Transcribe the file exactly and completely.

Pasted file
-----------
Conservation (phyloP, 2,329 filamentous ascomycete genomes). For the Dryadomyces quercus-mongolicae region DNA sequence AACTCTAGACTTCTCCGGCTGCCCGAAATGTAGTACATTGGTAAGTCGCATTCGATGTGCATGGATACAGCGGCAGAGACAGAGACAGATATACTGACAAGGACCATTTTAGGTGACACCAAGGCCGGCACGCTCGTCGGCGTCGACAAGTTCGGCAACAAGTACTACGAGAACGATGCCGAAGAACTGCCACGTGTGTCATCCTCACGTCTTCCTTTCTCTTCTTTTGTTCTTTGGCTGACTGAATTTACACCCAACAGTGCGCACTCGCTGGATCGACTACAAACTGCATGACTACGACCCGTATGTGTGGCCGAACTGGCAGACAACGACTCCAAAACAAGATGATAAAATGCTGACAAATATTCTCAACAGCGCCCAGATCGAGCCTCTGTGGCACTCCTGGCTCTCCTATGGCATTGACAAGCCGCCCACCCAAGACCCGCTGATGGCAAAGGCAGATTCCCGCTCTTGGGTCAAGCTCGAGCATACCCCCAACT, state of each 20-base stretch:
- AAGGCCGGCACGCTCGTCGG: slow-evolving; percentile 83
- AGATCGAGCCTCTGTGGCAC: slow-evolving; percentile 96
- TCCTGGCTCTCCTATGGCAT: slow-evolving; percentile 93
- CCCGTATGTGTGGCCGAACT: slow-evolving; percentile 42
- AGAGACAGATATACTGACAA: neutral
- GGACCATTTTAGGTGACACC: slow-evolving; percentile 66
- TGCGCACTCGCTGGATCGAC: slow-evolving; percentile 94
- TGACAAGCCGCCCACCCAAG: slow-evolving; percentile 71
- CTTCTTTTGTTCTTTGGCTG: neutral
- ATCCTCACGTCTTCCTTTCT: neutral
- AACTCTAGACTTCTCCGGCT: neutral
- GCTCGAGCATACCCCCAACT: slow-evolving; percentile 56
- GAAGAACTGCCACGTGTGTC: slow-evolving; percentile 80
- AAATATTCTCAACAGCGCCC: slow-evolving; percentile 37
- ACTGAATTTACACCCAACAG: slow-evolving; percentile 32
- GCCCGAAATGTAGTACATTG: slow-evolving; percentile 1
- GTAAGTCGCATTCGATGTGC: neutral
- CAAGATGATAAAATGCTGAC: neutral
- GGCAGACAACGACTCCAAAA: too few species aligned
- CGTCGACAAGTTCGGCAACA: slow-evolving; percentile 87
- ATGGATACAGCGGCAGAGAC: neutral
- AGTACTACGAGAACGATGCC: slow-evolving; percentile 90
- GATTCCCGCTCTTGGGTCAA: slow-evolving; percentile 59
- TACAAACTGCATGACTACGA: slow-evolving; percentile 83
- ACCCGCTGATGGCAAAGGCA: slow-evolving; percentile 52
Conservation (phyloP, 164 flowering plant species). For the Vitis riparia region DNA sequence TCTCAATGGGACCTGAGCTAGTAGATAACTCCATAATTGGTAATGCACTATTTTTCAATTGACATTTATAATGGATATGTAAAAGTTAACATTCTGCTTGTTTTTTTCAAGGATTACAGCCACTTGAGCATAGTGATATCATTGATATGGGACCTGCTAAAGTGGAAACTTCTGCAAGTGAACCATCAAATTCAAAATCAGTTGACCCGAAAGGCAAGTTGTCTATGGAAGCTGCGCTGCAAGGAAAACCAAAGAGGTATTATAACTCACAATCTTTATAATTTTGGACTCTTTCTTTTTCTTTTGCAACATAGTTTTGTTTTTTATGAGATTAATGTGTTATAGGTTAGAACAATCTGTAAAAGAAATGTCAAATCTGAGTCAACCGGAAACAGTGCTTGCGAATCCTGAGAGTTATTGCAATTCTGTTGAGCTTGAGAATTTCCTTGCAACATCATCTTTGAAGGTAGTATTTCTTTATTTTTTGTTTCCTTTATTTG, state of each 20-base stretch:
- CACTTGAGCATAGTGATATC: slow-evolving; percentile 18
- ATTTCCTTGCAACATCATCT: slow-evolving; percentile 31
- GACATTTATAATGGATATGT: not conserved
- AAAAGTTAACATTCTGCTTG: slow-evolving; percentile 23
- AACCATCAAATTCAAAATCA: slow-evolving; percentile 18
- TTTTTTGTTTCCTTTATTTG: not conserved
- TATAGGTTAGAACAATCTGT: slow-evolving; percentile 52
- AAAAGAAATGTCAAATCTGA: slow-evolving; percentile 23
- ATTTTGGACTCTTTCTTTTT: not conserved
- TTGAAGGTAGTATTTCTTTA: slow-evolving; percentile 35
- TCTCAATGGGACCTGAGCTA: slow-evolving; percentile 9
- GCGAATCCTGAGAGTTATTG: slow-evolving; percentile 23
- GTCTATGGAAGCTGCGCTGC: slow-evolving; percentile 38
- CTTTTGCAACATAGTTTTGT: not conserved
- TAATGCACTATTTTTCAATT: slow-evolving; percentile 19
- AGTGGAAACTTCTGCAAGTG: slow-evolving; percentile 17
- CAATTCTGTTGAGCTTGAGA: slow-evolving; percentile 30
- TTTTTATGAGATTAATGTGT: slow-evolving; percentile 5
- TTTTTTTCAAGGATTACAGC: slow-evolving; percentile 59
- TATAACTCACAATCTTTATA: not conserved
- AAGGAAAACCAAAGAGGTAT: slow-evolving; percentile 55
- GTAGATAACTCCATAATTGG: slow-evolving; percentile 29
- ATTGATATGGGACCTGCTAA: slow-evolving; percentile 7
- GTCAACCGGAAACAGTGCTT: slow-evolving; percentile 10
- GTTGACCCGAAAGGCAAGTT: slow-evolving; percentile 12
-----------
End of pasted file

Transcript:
Conservation (phyloP, 2,329 filamentous ascomycete genomes). For the Dryadomyces quercus-mongolicae region DNA sequence AACTCTAGACTTCTCCGGCTGCCCGAAATGTAGTACATTGGTAAGTCGCATTCGATGTGCATGGATACAGCGGCAGAGACAGAGACAGATATACTGACAAGGACCATTTTAGGTGACACCAAGGCCGGCACGCTCGTCGGCGTCGACAAGTTCGGCAACAAGTACTACGAGAACGATGCCGAAGAACTGCCACGTGTGTCATCCTCACGTCTTCCTTTCTCTTCTTTTGTTCTTTGGCTGACTGAATTTACACCCAACAGTGCGCACTCGCTGGATCGACTACAAACTGCATGACTACGACCCGTATGTGTGGCCGAACTGGCAGACAACGACTCCAAAACAAGATGATAAAATGCTGACAAATATTCTCAACAGCGCCCAGATCGAGCCTCTGTGGCACTCCTGGCTCTCCTATGGCATTGACAAGCCGCCCACCCAAGACCCGCTGATGGCAAAGGCAGATTCCCGCTCTTGGGTCAAGCTCGAGCATACCCCCAACT, state of each 20-base stretch:
- AAGGCCGGCACGCTCGTCGG: slow-evolving; percentile 83
- AGATCGAGCCTCTGTGGCAC: slow-evolving; percentile 96
- TCCTGGCTCTCCTATGGCAT: slow-evolving; percentile 93
- CCCGTATGTGTGGCCGAACT: slow-evolving; percentile 42
- AGAGACAGATATACTGACAA: neutral
- GGACCATTTTAGGTGACACC: slow-evolving; percentile 66
- TGCGCACTCGCTGGATCGAC: slow-evolving; percentile 94
- TGACAAGCCGCCCACCCAAG: slow-evolving; percentile 71
- CTTCTTTTGTTCTTTGGCTG: neutral
- ATCCTCACGTCTTCCTTTCT: neutral
- AACTCTAGACTTCTCCGGCT: neutral
- GCTCGAGCATACCCCCAACT: slow-evolving; percentile 56
- GAAGAACTGCCACGTGTGTC: slow-evolving; percentile 80
- AAATATTCTCAACAGCGCCC: slow-evolving; percentile 37
- ACTGAATTTACACCCAACAG: slow-evolving; percentile 32
- GCCCGAAATGTAGTACATTG: slow-evolving; percentile 1
- GTAAGTCGCATTCGATGTGC: neutral
- CAAGATGATAAAATGCTGAC: neutral
- GGCAGACAACGACTCCAAAA: too few species aligned
- CGTCGACAAGTTCGGCAACA: slow-evolving; percentile 87
- ATGGATACAGCGGCAGAGAC: neutral
- AGTACTACGAGAACGATGCC: slow-evolving; percentile 90
- GATTCCCGCTCTTGGGTCAA: slow-evolving; percentile 59
- TACAAACTGCATGACTACGA: slow-evolving; percentile 83
- ACCCGCTGATGGCAAAGGCA: slow-evolving; percentile 52
Conservation (phyloP, 164 flowering plant species). For the Vitis riparia region DNA sequence TCTCAATGGGACCTGAGCTAGTAGATAACTCCATAATTGGTAATGCACTATTTTTCAATTGACATTTATAATGGATATGTAAAAGTTAACATTCTGCTTGTTTTTTTCAAGGATTACAGCCACTTGAGCATAGTGATATCATTGATATGGGACCTGCTAAAGTGGAAACTTCTGCAAGTGAACCATCAAATTCAAAATCAGTTGACCCGAAAGGCAAGTTGTCTATGGAAGCTGCGCTGCAAGGAAAACCAAAGAGGTATTATAACTCACAATCTTTATAATTTTGGACTCTTTCTTTTTCTTTTGCAACATAGTTTTGTTTTTTATGAGATTAATGTGTTATAGGTTAGAACAATCTGTAAAAGAAATGTCAAATCTGAGTCAACCGGAAACAGTGCTTGCGAATCCTGAGAGTTATTGCAATTCTGTTGAGCTTGAGAATTTCCTTGCAACATCATCTTTGAAGGTAGTATTTCTTTATTTTTTGTTTCCTTTATTTG, state of each 20-base stretch:
- CACTTGAGCATAGTGATATC: slow-evolving; percentile 18
- ATTTCCTTGCAACATCATCT: slow-evolving; percentile 31
- GACATTTATAATGGATATGT: not conserved
- AAAAGTTAACATTCTGCTTG: slow-evolving; percentile 23
- AACCATCAAATTCAAAATCA: slow-evolving; percentile 18
- TTTTTTGTTTCCTTTATTTG: not conserved
- TATAGGTTAGAACAATCTGT: slow-evolving; percentile 52
- AAAAGAAATGTCAAATCTGA: slow-evolving; percentile 23
- ATTTTGGACTCTTTCTTTTT: not conserved
- TTGAAGGTAGTATTTCTTTA: slow-evolving; percentile 35
- TCTCAATGGGACCTGAGCTA: slow-evolving; percentile 9
- GCGAATCCTGAGAGTTATTG: slow-evolving; percentile 23
- GTCTATGGAAGCTGCGCTGC: slow-evolving; percentile 38
- CTTTTGCAACATAGTTTTGT: not conserved
- TAATGCACTATTTTTCAATT: slow-evolving; percentile 19
- AGTGGAAACTTCTGCAAGTG: slow-evolving; percentile 17
- CAATTCTGTTGAGCTTGAGA: slow-evolving; percentile 30
- TTTTTATGAGATTAATGTGT: slow-evolving; percentile 5
- TTTTTTTCAAGGATTACAGC: slow-evolving; percentile 59
- TATAACTCACAATCTTTATA: not conserved
- AAGGAAAACCAAAGAGGTAT: slow-evolving; percentile 55
- GTAGATAACTCCATAATTGG: slow-evolving; percentile 29
- ATTGATATGGGACCTGCTAA: slow-evolving; percentile 7
- GTCAACCGGAAACAGTGCTT: slow-evolving; percentile 10
- GTTGACCCGAAAGGCAAGTT: slow-evolving; percentile 12